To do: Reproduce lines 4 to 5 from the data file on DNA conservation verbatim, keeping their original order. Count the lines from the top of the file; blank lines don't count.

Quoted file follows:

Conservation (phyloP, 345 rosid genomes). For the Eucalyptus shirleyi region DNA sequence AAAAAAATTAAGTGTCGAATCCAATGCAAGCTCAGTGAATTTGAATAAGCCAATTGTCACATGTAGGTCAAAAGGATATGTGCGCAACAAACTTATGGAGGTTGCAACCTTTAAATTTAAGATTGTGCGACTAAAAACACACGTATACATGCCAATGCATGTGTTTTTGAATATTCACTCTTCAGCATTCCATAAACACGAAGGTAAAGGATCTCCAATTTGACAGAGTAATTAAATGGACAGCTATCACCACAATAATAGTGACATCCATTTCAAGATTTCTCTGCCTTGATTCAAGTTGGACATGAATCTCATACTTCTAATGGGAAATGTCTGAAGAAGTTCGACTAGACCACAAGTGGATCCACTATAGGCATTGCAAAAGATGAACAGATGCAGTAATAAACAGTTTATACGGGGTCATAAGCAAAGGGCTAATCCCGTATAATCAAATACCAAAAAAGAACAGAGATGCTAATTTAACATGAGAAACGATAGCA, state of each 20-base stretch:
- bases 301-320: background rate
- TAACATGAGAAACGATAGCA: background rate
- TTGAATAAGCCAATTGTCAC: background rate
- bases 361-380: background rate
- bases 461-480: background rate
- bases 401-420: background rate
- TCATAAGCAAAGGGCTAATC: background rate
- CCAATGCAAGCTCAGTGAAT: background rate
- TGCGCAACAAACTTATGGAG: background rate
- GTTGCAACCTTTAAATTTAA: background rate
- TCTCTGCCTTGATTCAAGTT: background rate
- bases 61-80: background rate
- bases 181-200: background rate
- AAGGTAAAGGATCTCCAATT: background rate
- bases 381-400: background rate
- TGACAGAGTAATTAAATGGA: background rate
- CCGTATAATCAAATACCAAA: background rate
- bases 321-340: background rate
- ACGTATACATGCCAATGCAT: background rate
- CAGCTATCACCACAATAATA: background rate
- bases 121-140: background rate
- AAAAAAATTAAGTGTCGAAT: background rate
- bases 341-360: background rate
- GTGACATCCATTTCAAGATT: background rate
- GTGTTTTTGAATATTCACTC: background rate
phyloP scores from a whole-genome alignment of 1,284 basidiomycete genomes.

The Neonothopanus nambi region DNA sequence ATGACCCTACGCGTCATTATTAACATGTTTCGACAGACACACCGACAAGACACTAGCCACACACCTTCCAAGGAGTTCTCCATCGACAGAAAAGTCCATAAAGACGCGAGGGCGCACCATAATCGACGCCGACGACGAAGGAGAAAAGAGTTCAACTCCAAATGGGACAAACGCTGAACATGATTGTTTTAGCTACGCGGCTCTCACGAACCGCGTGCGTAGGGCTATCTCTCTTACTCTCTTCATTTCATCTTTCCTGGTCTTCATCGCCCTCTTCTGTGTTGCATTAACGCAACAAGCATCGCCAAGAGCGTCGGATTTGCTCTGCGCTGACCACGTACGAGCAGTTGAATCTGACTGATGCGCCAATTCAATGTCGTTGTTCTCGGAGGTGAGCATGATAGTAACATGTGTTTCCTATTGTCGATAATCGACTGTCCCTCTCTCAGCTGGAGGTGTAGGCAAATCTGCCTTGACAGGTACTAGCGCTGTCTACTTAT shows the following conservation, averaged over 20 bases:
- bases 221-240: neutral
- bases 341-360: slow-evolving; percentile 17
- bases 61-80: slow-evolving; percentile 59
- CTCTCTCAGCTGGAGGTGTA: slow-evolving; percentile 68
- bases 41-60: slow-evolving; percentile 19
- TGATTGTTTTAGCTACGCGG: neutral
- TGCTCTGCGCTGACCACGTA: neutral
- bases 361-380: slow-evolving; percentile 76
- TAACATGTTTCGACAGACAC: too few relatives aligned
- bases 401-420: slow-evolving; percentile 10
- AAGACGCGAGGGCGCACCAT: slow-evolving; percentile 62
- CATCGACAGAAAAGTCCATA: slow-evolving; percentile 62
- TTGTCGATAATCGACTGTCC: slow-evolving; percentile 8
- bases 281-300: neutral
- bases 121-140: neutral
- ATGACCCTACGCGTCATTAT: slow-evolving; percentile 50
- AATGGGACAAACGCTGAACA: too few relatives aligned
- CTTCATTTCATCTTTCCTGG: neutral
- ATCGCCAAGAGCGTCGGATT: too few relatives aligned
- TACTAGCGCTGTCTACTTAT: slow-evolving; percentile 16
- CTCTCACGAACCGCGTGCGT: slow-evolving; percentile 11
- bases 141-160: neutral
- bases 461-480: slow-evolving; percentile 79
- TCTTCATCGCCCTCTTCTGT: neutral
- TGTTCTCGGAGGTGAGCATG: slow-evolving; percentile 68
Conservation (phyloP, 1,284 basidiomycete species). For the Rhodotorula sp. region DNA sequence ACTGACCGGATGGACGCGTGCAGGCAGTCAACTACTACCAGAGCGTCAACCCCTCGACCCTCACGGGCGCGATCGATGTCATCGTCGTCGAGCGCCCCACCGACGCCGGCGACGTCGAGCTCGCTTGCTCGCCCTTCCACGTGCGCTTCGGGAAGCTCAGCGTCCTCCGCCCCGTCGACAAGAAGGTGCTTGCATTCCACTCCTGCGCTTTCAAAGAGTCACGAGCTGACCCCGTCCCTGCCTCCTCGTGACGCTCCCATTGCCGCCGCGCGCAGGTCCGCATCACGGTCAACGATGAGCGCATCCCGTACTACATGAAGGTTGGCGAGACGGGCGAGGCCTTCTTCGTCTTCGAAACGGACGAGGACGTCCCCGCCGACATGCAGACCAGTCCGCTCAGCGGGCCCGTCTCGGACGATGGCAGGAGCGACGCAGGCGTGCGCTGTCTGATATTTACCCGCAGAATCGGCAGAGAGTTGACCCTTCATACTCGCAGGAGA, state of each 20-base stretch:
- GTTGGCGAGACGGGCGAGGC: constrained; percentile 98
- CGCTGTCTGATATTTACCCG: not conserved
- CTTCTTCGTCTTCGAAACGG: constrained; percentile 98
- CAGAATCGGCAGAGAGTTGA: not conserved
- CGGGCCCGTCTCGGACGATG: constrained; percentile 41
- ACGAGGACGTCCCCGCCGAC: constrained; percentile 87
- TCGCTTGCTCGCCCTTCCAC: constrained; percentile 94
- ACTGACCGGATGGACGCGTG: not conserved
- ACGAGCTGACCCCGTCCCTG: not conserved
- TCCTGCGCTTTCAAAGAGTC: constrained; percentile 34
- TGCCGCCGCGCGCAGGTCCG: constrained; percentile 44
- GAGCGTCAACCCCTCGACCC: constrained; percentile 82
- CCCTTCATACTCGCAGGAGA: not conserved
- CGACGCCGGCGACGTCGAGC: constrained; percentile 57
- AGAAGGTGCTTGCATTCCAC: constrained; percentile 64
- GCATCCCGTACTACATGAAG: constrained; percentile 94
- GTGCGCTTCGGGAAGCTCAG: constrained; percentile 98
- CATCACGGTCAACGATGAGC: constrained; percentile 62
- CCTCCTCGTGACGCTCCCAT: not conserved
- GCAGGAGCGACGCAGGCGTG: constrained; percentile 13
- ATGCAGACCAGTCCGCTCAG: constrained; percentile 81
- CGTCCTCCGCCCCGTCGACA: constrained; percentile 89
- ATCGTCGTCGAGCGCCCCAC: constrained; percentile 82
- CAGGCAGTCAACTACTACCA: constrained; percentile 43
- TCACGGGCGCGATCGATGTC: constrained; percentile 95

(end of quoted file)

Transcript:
- TTGAATAAGCCAATTGTCAC: background rate
- bases 361-380: background rate